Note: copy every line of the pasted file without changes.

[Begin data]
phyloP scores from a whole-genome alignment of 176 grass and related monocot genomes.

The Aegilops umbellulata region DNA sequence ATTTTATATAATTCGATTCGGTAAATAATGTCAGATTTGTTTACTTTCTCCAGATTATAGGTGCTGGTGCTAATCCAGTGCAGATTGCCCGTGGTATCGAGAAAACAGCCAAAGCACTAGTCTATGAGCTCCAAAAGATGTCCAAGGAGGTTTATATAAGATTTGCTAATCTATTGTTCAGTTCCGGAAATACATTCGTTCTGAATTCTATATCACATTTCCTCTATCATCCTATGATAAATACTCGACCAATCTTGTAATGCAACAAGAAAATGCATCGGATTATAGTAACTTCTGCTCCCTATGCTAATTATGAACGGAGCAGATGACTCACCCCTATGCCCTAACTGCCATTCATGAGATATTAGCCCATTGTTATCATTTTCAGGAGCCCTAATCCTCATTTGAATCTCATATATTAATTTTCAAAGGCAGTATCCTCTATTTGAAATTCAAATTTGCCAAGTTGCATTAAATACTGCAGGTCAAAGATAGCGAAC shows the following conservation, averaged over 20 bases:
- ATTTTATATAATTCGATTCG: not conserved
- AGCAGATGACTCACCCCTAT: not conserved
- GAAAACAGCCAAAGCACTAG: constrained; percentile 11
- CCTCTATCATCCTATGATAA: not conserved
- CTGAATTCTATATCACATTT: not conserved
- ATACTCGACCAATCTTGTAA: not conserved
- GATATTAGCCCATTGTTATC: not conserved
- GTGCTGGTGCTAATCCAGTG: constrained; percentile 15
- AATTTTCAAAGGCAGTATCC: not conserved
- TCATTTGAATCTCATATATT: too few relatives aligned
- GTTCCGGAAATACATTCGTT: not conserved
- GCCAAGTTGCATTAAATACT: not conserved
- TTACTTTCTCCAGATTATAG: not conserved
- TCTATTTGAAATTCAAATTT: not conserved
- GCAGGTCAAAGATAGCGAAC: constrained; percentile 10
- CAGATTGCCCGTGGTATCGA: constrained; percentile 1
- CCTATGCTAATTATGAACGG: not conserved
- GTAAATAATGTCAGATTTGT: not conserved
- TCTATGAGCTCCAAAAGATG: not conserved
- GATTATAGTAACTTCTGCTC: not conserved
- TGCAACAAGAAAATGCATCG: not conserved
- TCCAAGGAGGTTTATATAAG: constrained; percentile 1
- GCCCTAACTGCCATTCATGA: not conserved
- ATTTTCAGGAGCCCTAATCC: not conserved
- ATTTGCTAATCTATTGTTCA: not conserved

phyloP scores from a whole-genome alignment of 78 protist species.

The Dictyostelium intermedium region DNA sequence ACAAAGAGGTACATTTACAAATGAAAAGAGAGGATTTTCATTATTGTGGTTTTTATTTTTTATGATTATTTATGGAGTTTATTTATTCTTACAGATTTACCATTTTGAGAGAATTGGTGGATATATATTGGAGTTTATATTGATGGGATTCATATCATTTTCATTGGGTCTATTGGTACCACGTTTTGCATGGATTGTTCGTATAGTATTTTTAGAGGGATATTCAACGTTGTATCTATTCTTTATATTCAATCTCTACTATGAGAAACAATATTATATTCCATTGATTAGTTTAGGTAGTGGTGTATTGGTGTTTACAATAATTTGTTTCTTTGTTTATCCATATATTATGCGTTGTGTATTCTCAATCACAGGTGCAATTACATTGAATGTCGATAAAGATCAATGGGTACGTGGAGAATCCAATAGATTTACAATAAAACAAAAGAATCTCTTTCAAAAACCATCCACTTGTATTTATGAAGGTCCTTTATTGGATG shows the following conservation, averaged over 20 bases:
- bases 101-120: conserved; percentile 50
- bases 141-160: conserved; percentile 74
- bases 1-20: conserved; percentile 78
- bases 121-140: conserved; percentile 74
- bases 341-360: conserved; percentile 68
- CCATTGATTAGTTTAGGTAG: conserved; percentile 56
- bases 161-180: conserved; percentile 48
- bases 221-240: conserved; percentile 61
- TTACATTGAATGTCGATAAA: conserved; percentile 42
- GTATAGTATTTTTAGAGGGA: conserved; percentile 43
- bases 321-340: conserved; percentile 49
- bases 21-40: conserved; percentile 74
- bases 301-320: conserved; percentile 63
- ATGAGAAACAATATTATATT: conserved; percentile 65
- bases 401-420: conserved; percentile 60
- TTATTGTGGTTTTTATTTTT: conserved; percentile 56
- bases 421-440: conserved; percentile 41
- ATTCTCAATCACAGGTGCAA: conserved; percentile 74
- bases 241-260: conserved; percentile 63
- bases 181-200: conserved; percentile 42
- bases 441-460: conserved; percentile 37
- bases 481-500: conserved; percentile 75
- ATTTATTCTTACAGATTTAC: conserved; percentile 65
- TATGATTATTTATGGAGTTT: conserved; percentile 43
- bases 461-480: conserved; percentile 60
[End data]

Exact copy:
phyloP scores from a whole-genome alignment of 176 grass and related monocot genomes.

The Aegilops umbellulata region DNA sequence ATTTTATATAATTCGATTCGGTAAATAATGTCAGATTTGTTTACTTTCTCCAGATTATAGGTGCTGGTGCTAATCCAGTGCAGATTGCCCGTGGTATCGAGAAAACAGCCAAAGCACTAGTCTATGAGCTCCAAAAGATGTCCAAGGAGGTTTATATAAGATTTGCTAATCTATTGTTCAGTTCCGGAAATACATTCGTTCTGAATTCTATATCACATTTCCTCTATCATCCTATGATAAATACTCGACCAATCTTGTAATGCAACAAGAAAATGCATCGGATTATAGTAACTTCTGCTCCCTATGCTAATTATGAACGGAGCAGATGACTCACCCCTATGCCCTAACTGCCATTCATGAGATATTAGCCCATTGTTATCATTTTCAGGAGCCCTAATCCTCATTTGAATCTCATATATTAATTTTCAAAGGCAGTATCCTCTATTTGAAATTCAAATTTGCCAAGTTGCATTAAATACTGCAGGTCAAAGATAGCGAAC shows the following conservation, averaged over 20 bases:
- ATTTTATATAATTCGATTCG: not conserved
- AGCAGATGACTCACCCCTAT: not conserved
- GAAAACAGCCAAAGCACTAG: constrained; percentile 11
- CCTCTATCATCCTATGATAA: not conserved
- CTGAATTCTATATCACATTT: not conserved
- ATACTCGACCAATCTTGTAA: not conserved
- GATATTAGCCCATTGTTATC: not conserved
- GTGCTGGTGCTAATCCAGTG: constrained; percentile 15
- AATTTTCAAAGGCAGTATCC: not conserved
- TCATTTGAATCTCATATATT: too few relatives aligned
- GTTCCGGAAATACATTCGTT: not conserved
- GCCAAGTTGCATTAAATACT: not conserved
- TTACTTTCTCCAGATTATAG: not conserved
- TCTATTTGAAATTCAAATTT: not conserved
- GCAGGTCAAAGATAGCGAAC: constrained; percentile 10
- CAGATTGCCCGTGGTATCGA: constrained; percentile 1
- CCTATGCTAATTATGAACGG: not conserved
- GTAAATAATGTCAGATTTGT: not conserved
- TCTATGAGCTCCAAAAGATG: not conserved
- GATTATAGTAACTTCTGCTC: not conserved
- TGCAACAAGAAAATGCATCG: not conserved
- TCCAAGGAGGTTTATATAAG: constrained; percentile 1
- GCCCTAACTGCCATTCATGA: not conserved
- ATTTTCAGGAGCCCTAATCC: not conserved
- ATTTGCTAATCTATTGTTCA: not conserved

phyloP scores from a whole-genome alignment of 78 protist species.

The Dictyostelium intermedium region DNA sequence ACAAAGAGGTACATTTACAAATGAAAAGAGAGGATTTTCATTATTGTGGTTTTTATTTTTTATGATTATTTATGGAGTTTATTTATTCTTACAGATTTACCATTTTGAGAGAATTGGTGGATATATATTGGAGTTTATATTGATGGGATTCATATCATTTTCATTGGGTCTATTGGTACCACGTTTTGCATGGATTGTTCGTATAGTATTTTTAGAGGGATATTCAACGTTGTATCTATTCTTTATATTCAATCTCTACTATGAGAAACAATATTATATTCCATTGATTAGTTTAGGTAGTGGTGTATTGGTGTTTACAATAATTTGTTTCTTTGTTTATCCATATATTATGCGTTGTGTATTCTCAATCACAGGTGCAATTACATTGAATGTCGATAAAGATCAATGGGTACGTGGAGAATCCAATAGATTTACAATAAAACAAAAGAATCTCTTTCAAAAACCATCCACTTGTATTTATGAAGGTCCTTTATTGGATG shows the following conservation, averaged over 20 bases:
- bases 101-120: conserved; percentile 50
- bases 141-160: conserved; percentile 74
- bases 1-20: conserved; percentile 78
- bases 121-140: conserved; percentile 74
- bases 341-360: conserved; percentile 68
- CCATTGATTAGTTTAGGTAG: conserved; percentile 56
- bases 161-180: conserved; percentile 48
- bases 221-240: conserved; percentile 61
- TTACATTGAATGTCGATAAA: conserved; percentile 42
- GTATAGTATTTTTAGAGGGA: conserved; percentile 43
- bases 321-340: conserved; percentile 49
- bases 21-40: conserved; percentile 74
- bases 301-320: conserved; percentile 63
- ATGAGAAACAATATTATATT: conserved; percentile 65
- bases 401-420: conserved; percentile 60
- TTATTGTGGTTTTTATTTTT: conserved; percentile 56
- bases 421-440: conserved; percentile 41
- ATTCTCAATCACAGGTGCAA: conserved; percentile 74
- bases 241-260: conserved; percentile 63
- bases 181-200: conserved; percentile 42
- bases 441-460: conserved; percentile 37
- bases 481-500: conserved; percentile 75
- ATTTATTCTTACAGATTTAC: conserved; percentile 65
- TATGATTATTTATGGAGTTT: conserved; percentile 43
- bases 461-480: conserved; percentile 60